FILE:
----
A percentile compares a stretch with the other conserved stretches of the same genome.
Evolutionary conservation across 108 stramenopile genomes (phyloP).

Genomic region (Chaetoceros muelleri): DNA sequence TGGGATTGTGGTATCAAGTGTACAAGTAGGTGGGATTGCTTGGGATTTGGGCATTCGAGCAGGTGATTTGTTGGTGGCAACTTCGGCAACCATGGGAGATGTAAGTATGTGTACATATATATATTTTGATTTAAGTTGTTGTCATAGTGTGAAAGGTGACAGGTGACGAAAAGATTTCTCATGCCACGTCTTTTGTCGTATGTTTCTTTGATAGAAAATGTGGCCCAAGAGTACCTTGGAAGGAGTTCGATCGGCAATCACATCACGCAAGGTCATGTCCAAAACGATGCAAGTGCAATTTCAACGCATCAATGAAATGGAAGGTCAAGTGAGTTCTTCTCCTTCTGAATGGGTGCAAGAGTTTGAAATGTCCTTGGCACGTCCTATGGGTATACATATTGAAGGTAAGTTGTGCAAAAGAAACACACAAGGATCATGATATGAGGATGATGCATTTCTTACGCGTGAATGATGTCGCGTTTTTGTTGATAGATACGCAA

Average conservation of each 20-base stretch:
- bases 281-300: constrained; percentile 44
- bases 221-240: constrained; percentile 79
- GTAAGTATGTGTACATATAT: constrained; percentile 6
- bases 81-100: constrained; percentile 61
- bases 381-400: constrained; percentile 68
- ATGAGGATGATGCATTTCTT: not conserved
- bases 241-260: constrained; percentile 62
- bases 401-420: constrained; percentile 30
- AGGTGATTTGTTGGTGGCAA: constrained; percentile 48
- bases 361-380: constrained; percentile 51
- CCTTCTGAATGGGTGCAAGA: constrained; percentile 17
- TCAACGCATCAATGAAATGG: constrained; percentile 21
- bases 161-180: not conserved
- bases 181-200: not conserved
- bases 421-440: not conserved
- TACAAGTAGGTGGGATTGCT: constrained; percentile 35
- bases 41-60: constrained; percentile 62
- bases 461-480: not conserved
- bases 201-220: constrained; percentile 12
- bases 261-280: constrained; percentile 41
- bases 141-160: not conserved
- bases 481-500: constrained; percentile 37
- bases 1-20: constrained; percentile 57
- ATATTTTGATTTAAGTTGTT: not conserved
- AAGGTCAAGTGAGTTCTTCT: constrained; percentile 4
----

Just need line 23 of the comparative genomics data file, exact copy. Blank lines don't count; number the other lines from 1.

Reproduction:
- bases 201-220: constrained; percentile 12